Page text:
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Parenting

Parenting, at the best of times, is never easy.

When a marriage ends, one often creates a scorecard in his or her mind calculating time spent with the kids, the amount of money contributed, etc.  The blame game starts.

Parenting is not a scorecard.

Children progress through different stages of development requiring parents to be constantly “on their toes”.  Psychologists provide us with detailed parenting rules.  Magazines and newspapers offer us countless articles about parenting and self-help, parenting children with medical, behavioural or emotional problems, parenting and money, parenting and values, parenting…everywhere we go we hear about parenting.

When parents are about to separate, the parenting dance evolves.  Parents may bolt from their responsibilities because their own childhood wounds are too painful.  Other times, parents attach themselves to their children for fear of letting go.  Parents are creatures of their own childhood experiences.

When parents separate their individual neediness explodes. Single parents often face additional burdens and are frequently strapped financially.  Their energy fuel tank runs on fumes.  They’re confronted with overwhelming financial pressure.  School and homework may suffer.  It’s common for children to feel sick, miss school and parents then miss work.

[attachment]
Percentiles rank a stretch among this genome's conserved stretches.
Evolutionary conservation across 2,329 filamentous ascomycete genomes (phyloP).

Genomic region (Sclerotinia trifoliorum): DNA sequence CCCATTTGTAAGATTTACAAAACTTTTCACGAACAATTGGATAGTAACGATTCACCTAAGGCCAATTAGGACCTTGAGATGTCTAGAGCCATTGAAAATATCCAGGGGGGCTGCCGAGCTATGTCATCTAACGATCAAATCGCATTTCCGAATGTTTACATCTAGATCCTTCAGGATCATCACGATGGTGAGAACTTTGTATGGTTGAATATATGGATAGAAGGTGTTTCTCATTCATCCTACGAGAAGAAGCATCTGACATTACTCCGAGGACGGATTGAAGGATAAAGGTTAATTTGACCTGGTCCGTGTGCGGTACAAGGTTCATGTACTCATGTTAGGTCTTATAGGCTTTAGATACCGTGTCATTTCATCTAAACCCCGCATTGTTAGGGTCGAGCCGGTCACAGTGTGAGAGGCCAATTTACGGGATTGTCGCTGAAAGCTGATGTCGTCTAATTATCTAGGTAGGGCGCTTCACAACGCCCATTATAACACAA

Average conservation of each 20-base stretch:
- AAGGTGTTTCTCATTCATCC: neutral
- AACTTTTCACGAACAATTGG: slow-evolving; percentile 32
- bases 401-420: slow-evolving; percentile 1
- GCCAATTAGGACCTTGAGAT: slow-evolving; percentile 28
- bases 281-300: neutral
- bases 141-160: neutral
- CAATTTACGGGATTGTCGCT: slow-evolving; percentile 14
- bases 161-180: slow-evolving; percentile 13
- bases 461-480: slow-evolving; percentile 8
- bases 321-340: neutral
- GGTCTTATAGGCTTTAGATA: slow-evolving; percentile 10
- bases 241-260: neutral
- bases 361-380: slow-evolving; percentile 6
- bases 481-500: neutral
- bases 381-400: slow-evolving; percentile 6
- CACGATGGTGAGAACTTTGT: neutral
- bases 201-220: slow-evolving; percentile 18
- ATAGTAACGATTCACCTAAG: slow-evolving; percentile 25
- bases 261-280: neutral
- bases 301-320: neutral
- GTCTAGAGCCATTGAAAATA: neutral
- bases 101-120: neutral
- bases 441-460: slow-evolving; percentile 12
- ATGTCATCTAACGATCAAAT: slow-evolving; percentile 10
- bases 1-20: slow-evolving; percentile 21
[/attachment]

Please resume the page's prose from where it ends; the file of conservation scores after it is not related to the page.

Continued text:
Kids cry, moms cry, dads cry.  It becomes a vicious cycle.

While parents worry about money, employment and where they’re going to live, they also look for sympathy.  Parents are in pain and it touches every part of their lives.  Think of a glass of water filled to the brim.  That glass is you.  If you pour ten drops of water into the glass, ten drops will overflow.

Enter your children with all their needs.  Depending on their ages and stages, your cup is bound to overflow.  Children are frequently in as much pain as their parents; however, they can’t articulate their feelings, often don’t even understand what’s happening and hope their parents will get back together, wanting to return to their familiar world.  They feel fractured.  They need more love, more nurturing, more help, more time than you’ve ever given them before.  Their neediness causes them to want more…NOW!

How do parents cope with this perpetual doom & gloom and exhaustion?

Start by reading two articles:

12 Tips For Separating or Divorcing Parents will guide you to a more reasonable position and Children’s Bill Of Rights is for you and your older children.

Treating children properly, when you are going through a separation, is the most important lesson you will ever demonstrate.

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